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Discussion Starter #1
I'm looking for some advice on a rest when hunting with my .460. I'm good out to at least 100 yards shooting from a bench and rest, but I really don't have the ability to drag that all down to my ground blind. What should I use? A monopod? A bipod? Something else? Any advice would be great. Thanks!
 

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I use a bi-pod. I rest the chin of the revolver on the Y of the bi-pod. I use the Stony Point ones that can be adjusted from sitting to standing. When I am walking thought the woods I extend them and they are used as walking sticks as well as a shooting rest.
 

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I use one of the "pole cat" mono-pods. They're pretty solid, and you can really adjust them just right for your needs. Never tried those shock-corded sticks, but either would serve as a good rest. I think the cost on mine was @ $25-$30 at Cabelas. Money well spent if you do a lot of still hunting on the ground, and makes a good hiking stick/snake poker as well.
 

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So which one is better? I would think that I could be a bit more steady with a bi-pod, but I like the idea of a mono-pod. BTW where is the "chin" of the revolver? Is it right in front of the trigger guard?
 

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Yes right in front of the trigger guard.

My bi-pod can be used as a walking stick also, the two legs come together, I never really liked the mono-pod, not as steady, but better than nothing.
 

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Well I ordered the Stoney Point Polecat bi-pod measuring 25"-62". I'll be using it nest weekend to hopefully harvest three deer. I'm pretty pumped!
 

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I must have some hill-billy in me. After shopping for shooting sticks, I walked back into the woods and cut a couple straight 1"-2" saplings and lashed them together with duck decoy line. They work great and if I lay them down and forget them, so what? Just cut a notch and start the lashings with a good clove hitch. For what it's worth....

Sean
 

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After shopping for shooting sticks, I walked back into the woods and cut a couple straight 1"-2" saplings and lashed them together with duck decoy line.
We must be related; I made mine from straight willow branches and put them together with parachute cord through holes I drilled in them.

I much prefer bipods over monopods or tripods by the way. The monopod doesn't provide adequate lateral or forward/backward stability. As for the tripod, you are always going to have a little barrel movement. With a tripod, barrel movement has to be from side to side unlike a bipod where the barrel movement will be more backwards and forwards; the latter will have less of a negative effect on accuracy in my opinion.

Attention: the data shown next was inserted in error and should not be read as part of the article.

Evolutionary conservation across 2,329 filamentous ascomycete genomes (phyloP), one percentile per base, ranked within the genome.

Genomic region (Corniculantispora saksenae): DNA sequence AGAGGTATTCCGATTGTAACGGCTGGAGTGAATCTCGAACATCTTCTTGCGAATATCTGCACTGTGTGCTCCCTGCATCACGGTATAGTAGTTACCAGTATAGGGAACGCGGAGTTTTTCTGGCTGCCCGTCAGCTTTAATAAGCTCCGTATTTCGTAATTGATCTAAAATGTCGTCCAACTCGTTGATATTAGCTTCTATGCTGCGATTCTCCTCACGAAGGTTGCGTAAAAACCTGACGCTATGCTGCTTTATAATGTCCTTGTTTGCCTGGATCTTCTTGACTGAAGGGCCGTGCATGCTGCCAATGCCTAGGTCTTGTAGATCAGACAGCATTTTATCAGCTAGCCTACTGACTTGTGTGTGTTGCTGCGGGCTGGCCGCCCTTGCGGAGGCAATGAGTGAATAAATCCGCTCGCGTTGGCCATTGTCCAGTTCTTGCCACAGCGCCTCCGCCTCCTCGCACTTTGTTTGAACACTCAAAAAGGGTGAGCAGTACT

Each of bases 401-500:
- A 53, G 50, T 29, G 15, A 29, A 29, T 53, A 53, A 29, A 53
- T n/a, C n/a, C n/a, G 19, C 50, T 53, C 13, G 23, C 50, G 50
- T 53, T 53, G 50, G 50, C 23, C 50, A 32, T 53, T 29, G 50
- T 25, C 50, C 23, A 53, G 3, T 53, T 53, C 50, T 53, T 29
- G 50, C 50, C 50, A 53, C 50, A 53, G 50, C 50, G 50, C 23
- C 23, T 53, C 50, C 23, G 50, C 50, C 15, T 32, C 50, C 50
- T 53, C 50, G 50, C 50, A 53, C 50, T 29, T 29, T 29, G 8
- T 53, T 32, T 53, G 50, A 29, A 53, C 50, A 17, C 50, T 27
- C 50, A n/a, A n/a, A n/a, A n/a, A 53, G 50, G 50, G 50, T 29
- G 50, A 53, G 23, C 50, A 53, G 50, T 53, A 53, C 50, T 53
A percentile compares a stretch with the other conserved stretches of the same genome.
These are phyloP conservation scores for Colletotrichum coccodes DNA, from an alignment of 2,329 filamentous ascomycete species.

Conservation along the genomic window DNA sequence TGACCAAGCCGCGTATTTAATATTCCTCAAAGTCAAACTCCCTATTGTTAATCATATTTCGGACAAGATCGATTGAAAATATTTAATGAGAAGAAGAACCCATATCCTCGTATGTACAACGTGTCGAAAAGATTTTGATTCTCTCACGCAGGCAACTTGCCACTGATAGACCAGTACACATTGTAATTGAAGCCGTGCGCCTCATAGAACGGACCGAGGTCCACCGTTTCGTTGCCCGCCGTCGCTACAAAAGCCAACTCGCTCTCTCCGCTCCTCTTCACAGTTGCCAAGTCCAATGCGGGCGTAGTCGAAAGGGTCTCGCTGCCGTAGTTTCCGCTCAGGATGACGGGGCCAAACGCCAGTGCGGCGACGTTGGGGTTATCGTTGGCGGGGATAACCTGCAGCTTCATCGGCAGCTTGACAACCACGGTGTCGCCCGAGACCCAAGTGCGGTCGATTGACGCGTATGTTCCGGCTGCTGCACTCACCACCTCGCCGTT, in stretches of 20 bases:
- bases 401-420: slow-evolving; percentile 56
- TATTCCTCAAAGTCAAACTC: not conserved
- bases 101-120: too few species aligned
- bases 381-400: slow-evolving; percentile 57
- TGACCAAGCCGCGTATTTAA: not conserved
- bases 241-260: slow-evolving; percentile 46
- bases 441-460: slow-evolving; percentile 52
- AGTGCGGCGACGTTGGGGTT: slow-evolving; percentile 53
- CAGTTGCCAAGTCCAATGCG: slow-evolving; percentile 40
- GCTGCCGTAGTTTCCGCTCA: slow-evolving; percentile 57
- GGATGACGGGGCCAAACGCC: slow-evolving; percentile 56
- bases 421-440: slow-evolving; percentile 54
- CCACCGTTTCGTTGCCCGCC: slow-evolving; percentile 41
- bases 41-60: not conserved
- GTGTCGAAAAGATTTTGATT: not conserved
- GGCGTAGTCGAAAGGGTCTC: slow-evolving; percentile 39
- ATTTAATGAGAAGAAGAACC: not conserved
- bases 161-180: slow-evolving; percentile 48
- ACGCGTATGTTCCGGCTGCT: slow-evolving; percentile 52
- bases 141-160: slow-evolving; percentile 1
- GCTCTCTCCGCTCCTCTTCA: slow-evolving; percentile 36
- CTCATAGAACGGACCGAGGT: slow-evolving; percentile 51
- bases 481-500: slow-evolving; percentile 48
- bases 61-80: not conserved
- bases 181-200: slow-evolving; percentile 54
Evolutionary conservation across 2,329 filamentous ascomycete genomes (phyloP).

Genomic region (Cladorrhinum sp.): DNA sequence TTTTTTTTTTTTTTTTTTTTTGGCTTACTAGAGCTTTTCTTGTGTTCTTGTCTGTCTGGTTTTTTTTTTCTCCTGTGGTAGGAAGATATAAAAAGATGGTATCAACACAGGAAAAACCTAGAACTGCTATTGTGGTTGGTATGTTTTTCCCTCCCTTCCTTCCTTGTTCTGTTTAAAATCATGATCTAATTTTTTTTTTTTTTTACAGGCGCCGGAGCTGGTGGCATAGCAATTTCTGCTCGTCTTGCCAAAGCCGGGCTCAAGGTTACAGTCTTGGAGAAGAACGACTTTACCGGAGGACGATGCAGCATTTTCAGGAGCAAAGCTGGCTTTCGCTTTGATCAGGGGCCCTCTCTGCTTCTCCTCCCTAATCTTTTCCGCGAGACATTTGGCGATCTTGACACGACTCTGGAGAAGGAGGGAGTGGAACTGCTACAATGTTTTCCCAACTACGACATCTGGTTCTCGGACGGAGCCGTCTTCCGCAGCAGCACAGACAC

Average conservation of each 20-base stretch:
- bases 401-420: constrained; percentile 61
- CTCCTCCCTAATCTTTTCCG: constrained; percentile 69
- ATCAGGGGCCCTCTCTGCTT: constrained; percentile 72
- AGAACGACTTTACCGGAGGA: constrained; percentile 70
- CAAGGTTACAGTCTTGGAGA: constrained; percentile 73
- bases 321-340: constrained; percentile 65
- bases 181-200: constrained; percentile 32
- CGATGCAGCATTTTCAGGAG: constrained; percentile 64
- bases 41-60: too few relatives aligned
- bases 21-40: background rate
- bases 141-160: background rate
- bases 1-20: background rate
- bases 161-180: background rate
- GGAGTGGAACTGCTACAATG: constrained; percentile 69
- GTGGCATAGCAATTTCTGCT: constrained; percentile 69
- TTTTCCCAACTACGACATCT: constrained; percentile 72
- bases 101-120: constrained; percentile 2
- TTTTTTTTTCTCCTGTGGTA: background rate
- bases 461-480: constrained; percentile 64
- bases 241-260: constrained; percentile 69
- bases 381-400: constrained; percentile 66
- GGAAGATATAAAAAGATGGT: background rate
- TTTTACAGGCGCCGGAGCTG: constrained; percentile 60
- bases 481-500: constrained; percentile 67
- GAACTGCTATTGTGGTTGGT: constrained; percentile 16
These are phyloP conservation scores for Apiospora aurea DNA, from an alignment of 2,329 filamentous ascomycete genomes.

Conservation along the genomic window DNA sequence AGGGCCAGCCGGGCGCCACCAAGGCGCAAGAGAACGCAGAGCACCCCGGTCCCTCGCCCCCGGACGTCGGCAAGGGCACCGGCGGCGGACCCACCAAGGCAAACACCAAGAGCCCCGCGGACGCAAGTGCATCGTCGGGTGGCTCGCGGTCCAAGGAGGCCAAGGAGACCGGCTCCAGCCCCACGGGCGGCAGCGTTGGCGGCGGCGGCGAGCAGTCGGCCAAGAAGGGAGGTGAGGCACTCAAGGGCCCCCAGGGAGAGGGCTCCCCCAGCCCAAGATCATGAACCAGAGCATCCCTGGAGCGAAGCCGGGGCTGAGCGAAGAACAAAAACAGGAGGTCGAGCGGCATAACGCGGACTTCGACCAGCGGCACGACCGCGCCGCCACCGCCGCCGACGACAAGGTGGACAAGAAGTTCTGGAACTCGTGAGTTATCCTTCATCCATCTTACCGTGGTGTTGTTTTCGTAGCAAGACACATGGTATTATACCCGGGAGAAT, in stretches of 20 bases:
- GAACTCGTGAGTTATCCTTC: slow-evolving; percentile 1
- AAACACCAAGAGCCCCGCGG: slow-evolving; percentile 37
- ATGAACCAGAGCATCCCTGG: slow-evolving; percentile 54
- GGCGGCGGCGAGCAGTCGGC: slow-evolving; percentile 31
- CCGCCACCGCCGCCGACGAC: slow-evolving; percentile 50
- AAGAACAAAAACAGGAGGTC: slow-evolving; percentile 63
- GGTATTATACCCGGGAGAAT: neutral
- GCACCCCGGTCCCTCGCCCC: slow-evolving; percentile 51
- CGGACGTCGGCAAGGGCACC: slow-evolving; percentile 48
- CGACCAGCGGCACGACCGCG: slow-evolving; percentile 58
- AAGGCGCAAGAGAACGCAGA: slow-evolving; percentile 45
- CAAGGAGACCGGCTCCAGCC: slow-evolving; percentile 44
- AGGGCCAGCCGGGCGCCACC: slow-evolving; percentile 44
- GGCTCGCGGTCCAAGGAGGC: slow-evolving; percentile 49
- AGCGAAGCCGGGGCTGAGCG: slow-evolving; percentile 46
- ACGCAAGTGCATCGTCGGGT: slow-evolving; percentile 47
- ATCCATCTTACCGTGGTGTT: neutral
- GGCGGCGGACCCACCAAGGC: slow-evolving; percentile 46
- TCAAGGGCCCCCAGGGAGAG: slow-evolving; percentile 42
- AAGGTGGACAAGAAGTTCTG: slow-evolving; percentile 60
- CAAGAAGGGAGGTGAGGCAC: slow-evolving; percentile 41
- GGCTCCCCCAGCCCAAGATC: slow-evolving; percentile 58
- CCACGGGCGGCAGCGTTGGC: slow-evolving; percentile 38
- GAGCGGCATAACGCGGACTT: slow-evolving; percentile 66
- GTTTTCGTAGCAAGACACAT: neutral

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I guess I'm not the only one who when I'm out in the woods looks for a couple of downed branches to lash together
with strips of raw hide(old boot laces) that I keep attached to my bandoleer holster to create a bipod shooting stick. I
keep it in the bed of my pickup and use it throughout gun season and also the late smokepole season. I prefer these
homemade ones to my stoney point steady stix. ;D
 

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Certainly don't mean to question anyones methods , to each his own , .....I've found a straight stick ( mono pod ? ) works best for me. With most store bought rests they allow you to rest on top or in the "v" or some variation of that. Seems like Mr. or Mrs. deer always manages to show up in a dip, ravine or hillside or whathave you, making the height of the sticks unusable . By using just a straight stick you can adjust the height simply by sliding the left hand up or down the stick, then resting the weapon on my left wrist. (for right hand shooters ) Obviously I shoot a contender.....a revolver my burn ya unless you rest it from the grips. Most deer I've encountered won't give ya enough time to set up a bi or tripod. Course my method is not nearly as wobble free as afore mentioned devices, but a lot better than off hand. Now maybe if ya hunt from a blind with everything setup........only mho Sorry, after rereading the originally post, you did say about hunting from a ground blind....gonna leave this post anyway, it may help those of us that still-hunt.
 

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Here in Texas we use ground and elevated blinds and they all have walls made from solid material (i.e. plywood). So I found a small sand bag rest made by Caldwell. The thing weighs a little more than a pound and packs nicely. It has the "v" notch to rest your gun, but also has weighted flaps sewn on either side to allow it to straddle the wall of the blind. It is solid and allows for a variety of shooting angles.

When I walk I utilize a mono pod. It works, but in hindsight a bi-pd would have probably been better. Fortunately I spend most of my time in a blind.
 
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